Ali banged her feet rhythmically on the rungs at the base of her chair. “Willie has all his teeth and he’s gonna be in ninth grade. He’s practically a grown-up.”

“That’s because Karen feeds him Raisin Bran for breakfast. If he ate Cap’n Crunch, it’d be a different story.”

Ali frowned, thinking about that.

Claire washed down the aspirin.

“Do you have a headache again, Mommy?”

“Aunt Meg’s coming over tonight. She wants to meet Bobby.”

Ali’s frown deepened. Obviously, she was trying to understand the connection between Mom’s headache and Aunt Meg’s visit. “I thought she was too busy to breathe.”

Claire went to the table and sat down beside her daughter. “You know why Meghann wants to meet Bobby?”

Alison rolled her eyes. “Duh, Mommy.”

“Duh?” Claire bit back a smile. At some point, she’d have to address the issue of respectful responses, but she’d better wait until she could do it without cracking up. She held out her hand instead. “You know what this ring means?”

“It’s not a ring. It’s foil.”

“This kind of ring is a symbol. The ring isn’t what matters. The words that come with it are what matters. And Bobby asked me to marry him.”

“I know that, Mommy. C’n I have some cheddar Goldfish?”

“Let’s eat in a second. I want to talk to you about this. No one is more important to me than you. No one. I’ll always love you, even if I’m married.”

“Jeez, Mommy. I know that. Now c’n I have—”

“Forget the Goldfish.” No wonder It’s like talking to a five year old was a common expression of frustration. “Do you mind if I marry Bobby?”

“Oh.” Ali’s little face scrunched up. She bunched up her left cheek, then her right. Then she looked up at Claire. “C’n I call him Daddy?”

“He’d like that.”

“So at school, on family day, he’ll come for the sack races and help Brittani’s dad barbecue the hot dogs?”

Claire released a breath. It wasn’t easy for her to make blanket promises for another human being. That kind of faith lived in the hearts of women who’d grown up in safer homes, where Mom and Dad could be counted on. But she believed in Bobby as much as one of her mother’s daughters could believe in any man. “Yes. We can count on him.”

Alison grinned. “Okay. I want him to be my dad. Daddy.” She was obviously testing the word, weighing how it felt to say aloud. It was amazing how many little girls’ dreams could be contained in those few letters.

Big girls’ dreams, too, for that matter.

Alison gave Claire a quick kiss, then scampered off, dragging a dirty Elmo on the floor behind her. She went upstairs to her bedroom. Seconds later, The Little Mermaid theme music started.

Claire stared down at her engagement ring. As makeshift as it was, it gave her a warm feeling of hopefulness.

“One down,” she said aloud. Actually, it was two. Both her father and her daughter had put their stamp of approval on the wedding plans.

That left only two blood-related holdouts. Meghann, who definitely hadn’t sounded approving, and Mama, who probably wouldn’t much care. Claire had been putting off the call. No good ever came from talking to Mama.

Still, she was her mother, and she had to be called.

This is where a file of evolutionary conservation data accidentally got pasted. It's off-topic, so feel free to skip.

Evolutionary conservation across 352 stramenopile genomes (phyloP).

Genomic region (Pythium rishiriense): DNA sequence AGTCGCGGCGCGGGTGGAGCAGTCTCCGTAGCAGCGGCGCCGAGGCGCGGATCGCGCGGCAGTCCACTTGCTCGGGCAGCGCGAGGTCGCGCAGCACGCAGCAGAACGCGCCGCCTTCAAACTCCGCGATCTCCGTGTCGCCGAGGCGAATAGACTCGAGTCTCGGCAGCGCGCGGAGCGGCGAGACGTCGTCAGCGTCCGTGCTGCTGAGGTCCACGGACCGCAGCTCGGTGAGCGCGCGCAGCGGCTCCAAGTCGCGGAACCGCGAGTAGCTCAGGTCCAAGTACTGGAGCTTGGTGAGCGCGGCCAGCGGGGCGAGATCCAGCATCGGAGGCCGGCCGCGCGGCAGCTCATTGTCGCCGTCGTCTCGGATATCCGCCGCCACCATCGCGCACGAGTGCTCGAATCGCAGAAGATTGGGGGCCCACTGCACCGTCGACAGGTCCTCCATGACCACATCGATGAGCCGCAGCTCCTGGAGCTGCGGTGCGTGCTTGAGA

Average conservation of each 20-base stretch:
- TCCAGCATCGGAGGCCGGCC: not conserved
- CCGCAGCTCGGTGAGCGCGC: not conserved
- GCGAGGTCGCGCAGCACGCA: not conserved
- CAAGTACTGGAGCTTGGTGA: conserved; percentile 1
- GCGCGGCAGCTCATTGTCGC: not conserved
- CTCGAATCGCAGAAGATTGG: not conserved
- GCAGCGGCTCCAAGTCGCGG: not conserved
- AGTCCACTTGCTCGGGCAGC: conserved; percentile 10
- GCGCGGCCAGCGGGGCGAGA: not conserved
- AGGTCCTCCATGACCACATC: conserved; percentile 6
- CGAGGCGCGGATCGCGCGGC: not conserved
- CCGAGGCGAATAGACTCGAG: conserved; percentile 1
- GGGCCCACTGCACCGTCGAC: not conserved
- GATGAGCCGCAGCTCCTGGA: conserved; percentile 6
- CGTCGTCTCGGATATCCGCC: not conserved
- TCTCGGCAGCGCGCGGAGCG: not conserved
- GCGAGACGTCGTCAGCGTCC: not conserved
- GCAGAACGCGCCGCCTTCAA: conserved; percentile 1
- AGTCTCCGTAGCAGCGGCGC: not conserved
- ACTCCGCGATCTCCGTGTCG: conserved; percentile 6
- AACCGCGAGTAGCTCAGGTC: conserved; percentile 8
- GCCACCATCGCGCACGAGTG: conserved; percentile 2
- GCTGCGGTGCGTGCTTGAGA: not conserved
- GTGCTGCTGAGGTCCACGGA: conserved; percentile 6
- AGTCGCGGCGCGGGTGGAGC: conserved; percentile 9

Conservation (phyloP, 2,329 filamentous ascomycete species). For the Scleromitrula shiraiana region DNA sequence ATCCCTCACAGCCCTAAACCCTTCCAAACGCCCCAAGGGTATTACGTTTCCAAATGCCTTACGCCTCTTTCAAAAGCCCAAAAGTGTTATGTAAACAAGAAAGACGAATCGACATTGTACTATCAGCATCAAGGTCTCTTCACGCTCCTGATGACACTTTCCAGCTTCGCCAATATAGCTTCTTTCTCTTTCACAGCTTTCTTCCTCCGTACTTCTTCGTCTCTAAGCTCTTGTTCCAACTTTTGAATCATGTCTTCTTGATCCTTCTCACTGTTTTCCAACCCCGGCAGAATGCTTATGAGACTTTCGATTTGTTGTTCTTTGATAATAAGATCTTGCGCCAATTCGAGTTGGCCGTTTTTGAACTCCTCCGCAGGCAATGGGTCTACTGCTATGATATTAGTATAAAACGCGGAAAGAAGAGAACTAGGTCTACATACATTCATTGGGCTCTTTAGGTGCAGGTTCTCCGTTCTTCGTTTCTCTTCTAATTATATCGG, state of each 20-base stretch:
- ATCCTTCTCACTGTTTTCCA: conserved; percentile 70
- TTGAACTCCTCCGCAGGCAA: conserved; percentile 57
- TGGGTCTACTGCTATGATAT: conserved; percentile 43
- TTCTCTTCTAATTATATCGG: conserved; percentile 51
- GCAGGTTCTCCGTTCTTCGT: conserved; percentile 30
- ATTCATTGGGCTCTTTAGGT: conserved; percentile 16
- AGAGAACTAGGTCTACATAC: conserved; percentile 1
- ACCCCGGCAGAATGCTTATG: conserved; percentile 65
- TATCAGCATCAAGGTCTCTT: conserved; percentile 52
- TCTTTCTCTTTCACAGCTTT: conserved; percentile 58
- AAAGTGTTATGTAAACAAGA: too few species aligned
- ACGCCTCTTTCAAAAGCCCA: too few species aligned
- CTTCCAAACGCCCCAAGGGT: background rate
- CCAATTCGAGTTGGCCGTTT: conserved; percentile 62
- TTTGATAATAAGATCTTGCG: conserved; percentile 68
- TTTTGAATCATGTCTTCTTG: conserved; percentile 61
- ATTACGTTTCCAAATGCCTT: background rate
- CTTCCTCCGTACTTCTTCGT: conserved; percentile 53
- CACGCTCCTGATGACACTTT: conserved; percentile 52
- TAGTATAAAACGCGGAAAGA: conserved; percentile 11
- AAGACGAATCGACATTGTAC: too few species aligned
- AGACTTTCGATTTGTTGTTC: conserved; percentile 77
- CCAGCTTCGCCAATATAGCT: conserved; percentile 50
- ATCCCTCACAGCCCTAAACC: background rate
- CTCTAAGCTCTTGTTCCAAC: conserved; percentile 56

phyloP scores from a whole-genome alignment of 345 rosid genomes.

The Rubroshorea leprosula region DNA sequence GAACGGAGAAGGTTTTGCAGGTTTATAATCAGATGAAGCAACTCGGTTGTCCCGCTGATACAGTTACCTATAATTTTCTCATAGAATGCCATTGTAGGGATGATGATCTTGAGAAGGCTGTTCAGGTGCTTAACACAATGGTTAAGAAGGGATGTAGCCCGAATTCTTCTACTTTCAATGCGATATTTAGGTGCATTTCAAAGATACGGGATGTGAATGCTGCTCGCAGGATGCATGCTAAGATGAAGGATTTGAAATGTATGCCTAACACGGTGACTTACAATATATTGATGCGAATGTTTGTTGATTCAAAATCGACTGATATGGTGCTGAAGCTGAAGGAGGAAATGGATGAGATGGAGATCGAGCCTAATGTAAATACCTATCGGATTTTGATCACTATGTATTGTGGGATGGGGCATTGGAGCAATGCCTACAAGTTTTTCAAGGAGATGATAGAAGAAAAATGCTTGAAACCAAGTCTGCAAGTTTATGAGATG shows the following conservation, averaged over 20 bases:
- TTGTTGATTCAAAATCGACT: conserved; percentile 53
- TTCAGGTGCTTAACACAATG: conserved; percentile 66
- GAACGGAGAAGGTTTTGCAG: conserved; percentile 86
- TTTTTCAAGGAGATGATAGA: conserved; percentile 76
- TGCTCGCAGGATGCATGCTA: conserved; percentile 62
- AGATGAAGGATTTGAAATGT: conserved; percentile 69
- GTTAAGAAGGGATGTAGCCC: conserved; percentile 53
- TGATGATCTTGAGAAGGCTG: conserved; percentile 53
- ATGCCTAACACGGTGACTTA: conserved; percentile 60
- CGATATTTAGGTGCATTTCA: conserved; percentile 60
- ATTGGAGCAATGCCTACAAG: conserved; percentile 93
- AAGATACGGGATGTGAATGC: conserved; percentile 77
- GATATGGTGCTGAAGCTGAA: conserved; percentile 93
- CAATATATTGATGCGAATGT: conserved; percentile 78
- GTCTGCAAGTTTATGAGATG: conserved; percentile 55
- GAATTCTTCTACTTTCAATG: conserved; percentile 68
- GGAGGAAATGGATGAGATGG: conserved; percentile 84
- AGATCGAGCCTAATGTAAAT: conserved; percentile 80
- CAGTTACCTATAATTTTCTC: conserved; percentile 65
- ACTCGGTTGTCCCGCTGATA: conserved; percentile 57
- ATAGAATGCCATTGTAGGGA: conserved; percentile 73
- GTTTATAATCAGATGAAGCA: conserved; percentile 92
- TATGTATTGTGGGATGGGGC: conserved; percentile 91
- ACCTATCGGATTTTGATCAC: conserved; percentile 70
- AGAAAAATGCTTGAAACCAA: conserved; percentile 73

The funny part was, when Claire thought of her “mother,” the face that came to her was Meg’s. In every childhood memory, it was her sister who’d been there . . . until, of course, the day she decided she’d had enough of caring for Claire.

And Mama. Well. Truth be told, Claire’s memories of Mama were sketchy at best. Claire was lucky in that; the brunt of mama’s flightiness had fallen on Meg. Still, they all pretended that they were family.

Claire picked up the phone and punched in the number. It rang and rang. Finally, an answering machine clicked on. Mama’s thick-as-honey-and-twice-as-sweet Southern drawl was accompanied by music. “I do so appreciate your call on m’private number. Unfortunately, I’m too darn busy to answer, but leave me a message and I’ll return your call just as soon as I can. And look for my interview in People magazine, on newsstands in late June. Bye, y’all.”

Only Mama would self-promote on her answering machine.

“Hey, Mama,” she said at the beep, “It’s Claire here. Your daughter. I’ve got some big news and I’d like to talk to you. Call me.” She left her number, just in case, and hung up.

She was still holding the phone, listening to the dial tone when she realized her mistake. She was getting married in less than two weeks. If she waited for Mama to call, the wedding would be long past. The point was to invite Mama, not to simply inform. You had to invite your mother to your wedding, even if the woman who bore you had the parenting instincts of a mosquito, and there was little chance she’d actually show up.

By the time Mama had managed to fly from Los Angeles to Seattle to see her only granddaughter, Alison had been four years old.

Claire still remembered the day vividly. They’d met at the Woodland Park Zoo in downtown Seattle. Mama had been in the middle of a Starbase IV promotional tour (yet again) that touched down there.

Claire and Alison had been sitting on the wooden bench by the zoo’s entrance for more than an hour, waiting.

Claire had almost given up when she’d heard a familiar high-pitched screech. She’d looked up just in time to see Mama, dressed in a bronze silk caftan, bearing down on them like a Thanksgiving Day parade float.